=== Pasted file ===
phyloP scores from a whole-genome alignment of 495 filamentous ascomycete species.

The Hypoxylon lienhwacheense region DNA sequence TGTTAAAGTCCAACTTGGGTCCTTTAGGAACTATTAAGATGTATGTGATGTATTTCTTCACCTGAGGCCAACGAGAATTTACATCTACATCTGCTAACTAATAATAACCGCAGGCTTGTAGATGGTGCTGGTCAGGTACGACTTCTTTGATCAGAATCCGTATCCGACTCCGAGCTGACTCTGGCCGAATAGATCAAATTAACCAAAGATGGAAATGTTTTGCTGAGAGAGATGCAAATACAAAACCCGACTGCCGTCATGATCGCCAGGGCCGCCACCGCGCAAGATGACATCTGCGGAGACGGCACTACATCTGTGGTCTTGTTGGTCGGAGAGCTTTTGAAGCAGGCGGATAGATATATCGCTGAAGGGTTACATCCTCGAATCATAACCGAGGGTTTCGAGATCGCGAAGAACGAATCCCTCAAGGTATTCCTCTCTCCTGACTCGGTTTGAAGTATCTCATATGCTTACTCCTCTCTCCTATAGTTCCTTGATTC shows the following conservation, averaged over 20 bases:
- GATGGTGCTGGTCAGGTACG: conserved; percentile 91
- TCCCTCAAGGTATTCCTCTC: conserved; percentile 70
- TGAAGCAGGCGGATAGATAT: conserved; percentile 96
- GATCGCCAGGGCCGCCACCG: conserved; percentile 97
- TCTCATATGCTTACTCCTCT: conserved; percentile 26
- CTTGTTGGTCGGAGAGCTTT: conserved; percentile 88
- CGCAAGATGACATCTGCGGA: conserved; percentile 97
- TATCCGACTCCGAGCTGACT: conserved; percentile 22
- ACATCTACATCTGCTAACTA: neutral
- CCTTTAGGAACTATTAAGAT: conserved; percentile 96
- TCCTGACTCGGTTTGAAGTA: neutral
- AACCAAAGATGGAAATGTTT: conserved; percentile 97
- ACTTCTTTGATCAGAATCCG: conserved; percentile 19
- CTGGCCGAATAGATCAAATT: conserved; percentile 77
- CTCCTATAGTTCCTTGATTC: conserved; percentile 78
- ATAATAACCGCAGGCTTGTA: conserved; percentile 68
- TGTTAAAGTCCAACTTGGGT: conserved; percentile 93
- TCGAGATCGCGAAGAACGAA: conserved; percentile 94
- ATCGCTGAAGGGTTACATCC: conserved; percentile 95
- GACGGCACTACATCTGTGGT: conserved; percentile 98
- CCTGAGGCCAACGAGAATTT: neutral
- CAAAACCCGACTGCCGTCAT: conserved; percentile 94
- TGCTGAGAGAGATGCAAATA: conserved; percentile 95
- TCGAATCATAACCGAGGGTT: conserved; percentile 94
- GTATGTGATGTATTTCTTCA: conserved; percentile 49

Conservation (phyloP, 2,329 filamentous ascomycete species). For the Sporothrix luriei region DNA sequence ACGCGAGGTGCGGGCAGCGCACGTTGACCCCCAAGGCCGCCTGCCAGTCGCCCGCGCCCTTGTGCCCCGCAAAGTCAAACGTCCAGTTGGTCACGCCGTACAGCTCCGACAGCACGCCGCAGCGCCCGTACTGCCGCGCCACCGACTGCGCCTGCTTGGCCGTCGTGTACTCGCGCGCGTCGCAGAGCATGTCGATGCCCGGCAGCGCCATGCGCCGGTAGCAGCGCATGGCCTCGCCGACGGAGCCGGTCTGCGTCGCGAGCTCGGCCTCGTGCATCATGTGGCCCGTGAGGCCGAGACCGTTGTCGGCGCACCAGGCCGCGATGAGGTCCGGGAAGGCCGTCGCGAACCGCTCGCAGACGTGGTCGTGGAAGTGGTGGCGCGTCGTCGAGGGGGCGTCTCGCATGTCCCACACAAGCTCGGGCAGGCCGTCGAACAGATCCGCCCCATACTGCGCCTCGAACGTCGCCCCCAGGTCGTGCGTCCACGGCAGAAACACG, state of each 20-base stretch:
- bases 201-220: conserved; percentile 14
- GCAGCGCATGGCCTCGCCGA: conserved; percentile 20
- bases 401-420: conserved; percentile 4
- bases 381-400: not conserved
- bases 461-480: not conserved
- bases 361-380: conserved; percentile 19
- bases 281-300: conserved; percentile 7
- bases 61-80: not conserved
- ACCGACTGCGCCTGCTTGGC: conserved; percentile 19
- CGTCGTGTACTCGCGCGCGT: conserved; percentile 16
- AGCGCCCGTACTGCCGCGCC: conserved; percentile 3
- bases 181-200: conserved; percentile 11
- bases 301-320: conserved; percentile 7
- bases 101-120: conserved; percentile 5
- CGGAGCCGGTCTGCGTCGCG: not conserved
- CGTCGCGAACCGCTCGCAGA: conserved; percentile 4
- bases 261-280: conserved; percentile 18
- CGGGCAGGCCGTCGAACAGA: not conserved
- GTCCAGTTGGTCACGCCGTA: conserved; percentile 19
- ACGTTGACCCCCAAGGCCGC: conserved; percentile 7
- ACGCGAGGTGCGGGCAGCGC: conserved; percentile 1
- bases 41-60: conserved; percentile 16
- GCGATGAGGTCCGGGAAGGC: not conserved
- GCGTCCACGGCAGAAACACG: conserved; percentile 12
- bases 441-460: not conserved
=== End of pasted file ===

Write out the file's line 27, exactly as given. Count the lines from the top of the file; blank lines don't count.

- GTATGTGATGTATTTCTTCA: conserved; percentile 49